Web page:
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The U.S. added 336,000 new jobs in September, more than expected, pushing bond yields to a new 16-year high and stoking investor concerns that interest rates will remain high for a longer period.
The Bureau of Labor Statistics data easily beat expectations for 170,000 new jobs, reigniting the bond selloff that has roiled global markets over the past two weeks.
U.S. government borrowing costs hit a ten-year high since 2007 after the 336,000 figure was released, well above August’s upwardly revised total of 227,000.
Bonds recovered somewhat after their initial selloff, but yields remained near their highest levels in more than a decade, reflecting market expectations that the U.S. Federal Reserve will keep interest rates high for longer.
Wylie Tollett, chief investment officer at Franklin Templeton Investment Solutions, said the “hot jobs figures” were “clearly warmer than expected.”
He added: “My expectation and the market’s belief is that this increases the odds of a Fed rate hike.”
But President Joe Biden presented statistics showing the unemployment rate was below 4 percent, the longest in 50 years, while inflation was now “the lowest . . . of any major economy in the world.”
He added: This was no accident. We are growing the economy from the middle, from the bottom up.
Biden urged lawmakers to “work” to reach a deal to fund the government after a shutdown was narrowly avoided last month or risk affecting recent job gains.
Minutes after Friday’s report, the yield on the policy-sensitive two-year Treasury note rose nearly 0.13 percentage points to 5.15 percent. After paring some of those gains, it rose 0.06 percentage points to 5.08 percent in afternoon trade in New York.
The 10-year yield added 0.17 percentage points to nearly 4.89 percent, while the 30-year yield touched 5.05 percent for the first time since August 2007, though both retreated.
The S&P 500 reversed its early decline and was up more than 1.4 percent in afternoon trade in New York. The Nasdaq composite rose 1.8 percent.
Friday’s report provides an important data point for the central bank as it decides whether its mission to rein in inflation is succeeding — or if rates, already at 22-year highs, should rise further. The central bank meets again at the end of the month.
Futures markets on Friday were pricing in a 50 percent chance the central bank will raise interest rates once again before the end of the year, up from 40 percent ahead of the jobs data.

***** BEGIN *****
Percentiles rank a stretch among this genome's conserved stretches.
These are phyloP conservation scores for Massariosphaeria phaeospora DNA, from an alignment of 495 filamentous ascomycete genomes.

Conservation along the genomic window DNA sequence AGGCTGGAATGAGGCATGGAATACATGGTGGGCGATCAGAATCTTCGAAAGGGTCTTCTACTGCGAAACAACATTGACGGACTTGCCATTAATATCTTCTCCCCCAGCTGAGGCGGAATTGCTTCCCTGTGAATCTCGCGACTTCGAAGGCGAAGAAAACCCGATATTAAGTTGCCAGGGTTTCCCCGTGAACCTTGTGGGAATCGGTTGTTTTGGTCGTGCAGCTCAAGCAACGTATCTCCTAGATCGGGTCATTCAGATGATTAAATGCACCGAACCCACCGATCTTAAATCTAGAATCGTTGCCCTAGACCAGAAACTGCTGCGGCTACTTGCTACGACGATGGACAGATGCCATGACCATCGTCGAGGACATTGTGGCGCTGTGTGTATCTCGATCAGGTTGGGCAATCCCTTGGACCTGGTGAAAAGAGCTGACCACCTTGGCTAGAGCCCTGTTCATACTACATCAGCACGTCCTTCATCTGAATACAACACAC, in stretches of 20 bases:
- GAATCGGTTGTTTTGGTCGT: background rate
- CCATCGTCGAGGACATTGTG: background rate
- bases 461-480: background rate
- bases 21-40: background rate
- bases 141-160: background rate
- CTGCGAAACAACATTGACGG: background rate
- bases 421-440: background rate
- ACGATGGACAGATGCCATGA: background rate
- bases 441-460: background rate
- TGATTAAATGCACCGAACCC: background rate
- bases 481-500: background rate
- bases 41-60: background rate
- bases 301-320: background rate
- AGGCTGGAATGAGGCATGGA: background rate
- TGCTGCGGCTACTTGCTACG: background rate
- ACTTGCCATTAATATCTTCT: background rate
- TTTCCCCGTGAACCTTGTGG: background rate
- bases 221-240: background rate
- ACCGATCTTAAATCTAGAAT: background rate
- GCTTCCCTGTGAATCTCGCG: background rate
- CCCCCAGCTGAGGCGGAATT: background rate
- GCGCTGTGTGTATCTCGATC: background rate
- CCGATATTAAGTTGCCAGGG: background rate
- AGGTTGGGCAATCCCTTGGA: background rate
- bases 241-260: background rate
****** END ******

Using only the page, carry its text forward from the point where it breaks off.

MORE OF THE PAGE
Ajay Rajadiksha, head of rates at Barclays, suggested the central bank may raise rates further unless consumer price data next week shows an easing of inflationary pressures.
Unless the CPI is unusually weak, I think the Fed should go,” he said, adding that unless the jobs numbers are low, given “how much we have,” it will be difficult for the bond market to “find a footing. It’s already sold off.”
July’s figure rose by 79,000 to 236,000, a sign that the labor market has been strong in recent summer months.
But PGIM Fixed Income chief global economist Dalip Singh expressed doubt that Friday’s jobs figures would push the central bank into a “more bearish posture,” arguing that a rise in bond yields was an “alternative” to raising benchmark rates.
“There is ample evidence that the labor market is recovering and inflation is cooling,” he said.
BLS data showed the unemployment rate at 3.8 percent, slightly above August’s figure and expectations of 3.7 percent.
Average hourly wages rose 0.2 percent for the month, matching a reported increase in August, but coming in below expectations for 0.3 percent growth — figures that Thomas Simons at Jefferies said were “not as strong” as the headlines in Friday’s report. Wage growth.
On an annual basis, wages rose 4.2 percent, compared with 4.3 percent in the previous period.
The central bank kept interest rates at 5.25-5.5 percent at its most recent meeting on September 20. But most central bank officials expect one more increase in 2023 and slower tapering over the next two years. feeder
Several officials insisted the central bank could remain “patient” after raising interest rates several times over the past 18 months.